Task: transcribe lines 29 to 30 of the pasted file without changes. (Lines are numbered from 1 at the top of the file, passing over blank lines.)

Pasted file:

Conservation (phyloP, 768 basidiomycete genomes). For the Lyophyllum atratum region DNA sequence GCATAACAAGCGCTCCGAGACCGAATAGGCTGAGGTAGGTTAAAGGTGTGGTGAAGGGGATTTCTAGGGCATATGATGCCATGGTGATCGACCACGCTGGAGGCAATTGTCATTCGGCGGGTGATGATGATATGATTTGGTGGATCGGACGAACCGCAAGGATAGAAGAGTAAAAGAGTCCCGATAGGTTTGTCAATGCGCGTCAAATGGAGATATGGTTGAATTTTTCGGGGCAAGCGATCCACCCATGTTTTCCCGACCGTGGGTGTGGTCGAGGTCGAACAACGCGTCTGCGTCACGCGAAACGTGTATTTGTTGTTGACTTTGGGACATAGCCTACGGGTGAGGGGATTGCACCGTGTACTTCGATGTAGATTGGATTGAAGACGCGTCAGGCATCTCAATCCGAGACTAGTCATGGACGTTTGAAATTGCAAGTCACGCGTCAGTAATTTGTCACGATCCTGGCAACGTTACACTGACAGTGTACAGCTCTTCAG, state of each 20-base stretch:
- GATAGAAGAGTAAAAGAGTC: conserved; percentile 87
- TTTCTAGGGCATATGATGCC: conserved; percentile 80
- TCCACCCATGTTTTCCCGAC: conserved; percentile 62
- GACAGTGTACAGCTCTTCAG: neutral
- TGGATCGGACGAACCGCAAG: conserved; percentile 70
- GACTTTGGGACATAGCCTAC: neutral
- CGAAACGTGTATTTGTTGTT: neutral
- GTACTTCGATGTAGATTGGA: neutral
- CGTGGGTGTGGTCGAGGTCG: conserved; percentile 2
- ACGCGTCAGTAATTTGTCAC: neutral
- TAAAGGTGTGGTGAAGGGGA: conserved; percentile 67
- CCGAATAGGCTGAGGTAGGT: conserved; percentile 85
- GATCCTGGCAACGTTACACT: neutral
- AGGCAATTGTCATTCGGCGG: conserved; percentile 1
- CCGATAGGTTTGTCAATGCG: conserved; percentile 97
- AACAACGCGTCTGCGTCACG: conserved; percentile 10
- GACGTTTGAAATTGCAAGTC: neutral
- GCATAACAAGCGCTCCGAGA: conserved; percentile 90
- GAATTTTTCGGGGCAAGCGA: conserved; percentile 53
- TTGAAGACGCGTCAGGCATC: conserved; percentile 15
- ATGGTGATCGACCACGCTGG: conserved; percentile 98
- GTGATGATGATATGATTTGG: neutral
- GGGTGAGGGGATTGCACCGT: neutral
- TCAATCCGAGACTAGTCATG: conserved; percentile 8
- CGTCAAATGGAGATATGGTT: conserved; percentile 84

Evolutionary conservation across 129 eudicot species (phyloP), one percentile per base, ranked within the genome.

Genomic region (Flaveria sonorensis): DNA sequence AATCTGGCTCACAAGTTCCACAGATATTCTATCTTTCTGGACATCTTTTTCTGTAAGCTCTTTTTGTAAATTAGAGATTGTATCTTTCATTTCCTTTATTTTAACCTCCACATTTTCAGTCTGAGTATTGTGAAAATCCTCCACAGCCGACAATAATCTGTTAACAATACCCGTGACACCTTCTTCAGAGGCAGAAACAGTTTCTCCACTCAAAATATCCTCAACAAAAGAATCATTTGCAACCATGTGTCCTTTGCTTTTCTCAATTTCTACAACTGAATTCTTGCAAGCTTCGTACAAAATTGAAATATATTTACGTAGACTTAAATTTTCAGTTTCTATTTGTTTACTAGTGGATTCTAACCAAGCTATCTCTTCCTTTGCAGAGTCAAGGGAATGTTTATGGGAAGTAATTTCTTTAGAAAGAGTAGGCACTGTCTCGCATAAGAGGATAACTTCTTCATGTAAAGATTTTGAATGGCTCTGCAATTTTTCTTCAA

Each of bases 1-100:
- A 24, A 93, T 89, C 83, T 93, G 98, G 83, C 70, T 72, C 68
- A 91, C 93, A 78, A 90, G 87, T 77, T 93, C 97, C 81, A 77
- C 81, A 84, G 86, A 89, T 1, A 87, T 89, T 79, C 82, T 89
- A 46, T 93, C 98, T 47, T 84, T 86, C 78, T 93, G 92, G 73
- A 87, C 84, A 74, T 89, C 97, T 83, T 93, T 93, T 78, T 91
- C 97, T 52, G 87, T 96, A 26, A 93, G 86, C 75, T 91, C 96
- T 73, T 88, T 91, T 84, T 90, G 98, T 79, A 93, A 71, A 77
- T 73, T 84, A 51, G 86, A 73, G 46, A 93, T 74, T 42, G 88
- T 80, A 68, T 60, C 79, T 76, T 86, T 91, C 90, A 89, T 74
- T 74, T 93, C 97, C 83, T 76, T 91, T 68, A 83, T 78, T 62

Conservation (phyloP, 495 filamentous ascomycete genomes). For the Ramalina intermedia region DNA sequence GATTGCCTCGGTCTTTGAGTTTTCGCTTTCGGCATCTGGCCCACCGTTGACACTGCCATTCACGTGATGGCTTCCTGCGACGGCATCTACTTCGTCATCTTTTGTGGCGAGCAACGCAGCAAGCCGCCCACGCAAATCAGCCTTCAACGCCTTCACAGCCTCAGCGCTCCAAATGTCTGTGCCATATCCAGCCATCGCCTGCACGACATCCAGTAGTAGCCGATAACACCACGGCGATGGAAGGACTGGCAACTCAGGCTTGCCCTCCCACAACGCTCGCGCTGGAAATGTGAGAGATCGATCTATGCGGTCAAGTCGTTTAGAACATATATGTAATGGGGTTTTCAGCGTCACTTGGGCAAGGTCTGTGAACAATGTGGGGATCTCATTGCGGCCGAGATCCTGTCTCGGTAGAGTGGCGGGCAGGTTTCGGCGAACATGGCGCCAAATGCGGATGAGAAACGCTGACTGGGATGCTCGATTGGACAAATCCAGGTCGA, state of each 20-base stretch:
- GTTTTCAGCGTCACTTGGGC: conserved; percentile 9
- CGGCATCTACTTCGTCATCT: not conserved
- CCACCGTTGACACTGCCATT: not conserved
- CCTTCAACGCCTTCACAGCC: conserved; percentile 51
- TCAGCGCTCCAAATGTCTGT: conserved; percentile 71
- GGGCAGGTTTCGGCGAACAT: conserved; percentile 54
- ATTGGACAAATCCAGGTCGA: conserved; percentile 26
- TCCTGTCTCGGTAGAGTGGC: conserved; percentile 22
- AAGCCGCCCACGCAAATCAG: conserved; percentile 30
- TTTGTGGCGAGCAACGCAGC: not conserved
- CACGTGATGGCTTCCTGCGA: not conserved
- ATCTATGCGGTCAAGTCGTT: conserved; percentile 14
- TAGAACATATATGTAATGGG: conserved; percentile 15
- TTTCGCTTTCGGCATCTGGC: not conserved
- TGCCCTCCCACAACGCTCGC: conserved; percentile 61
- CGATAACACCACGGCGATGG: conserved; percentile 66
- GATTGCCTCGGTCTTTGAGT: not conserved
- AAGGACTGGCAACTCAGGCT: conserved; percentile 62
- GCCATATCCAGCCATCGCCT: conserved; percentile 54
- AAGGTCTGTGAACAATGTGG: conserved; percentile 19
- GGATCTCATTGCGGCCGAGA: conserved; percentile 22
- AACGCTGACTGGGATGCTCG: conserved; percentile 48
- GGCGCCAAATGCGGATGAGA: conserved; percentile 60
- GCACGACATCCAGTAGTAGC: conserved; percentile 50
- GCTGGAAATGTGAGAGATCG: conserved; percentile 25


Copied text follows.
Each of bases 1-100:
- A 24, A 93, T 89, C 83, T 93, G 98, G 83, C 70, T 72, C 68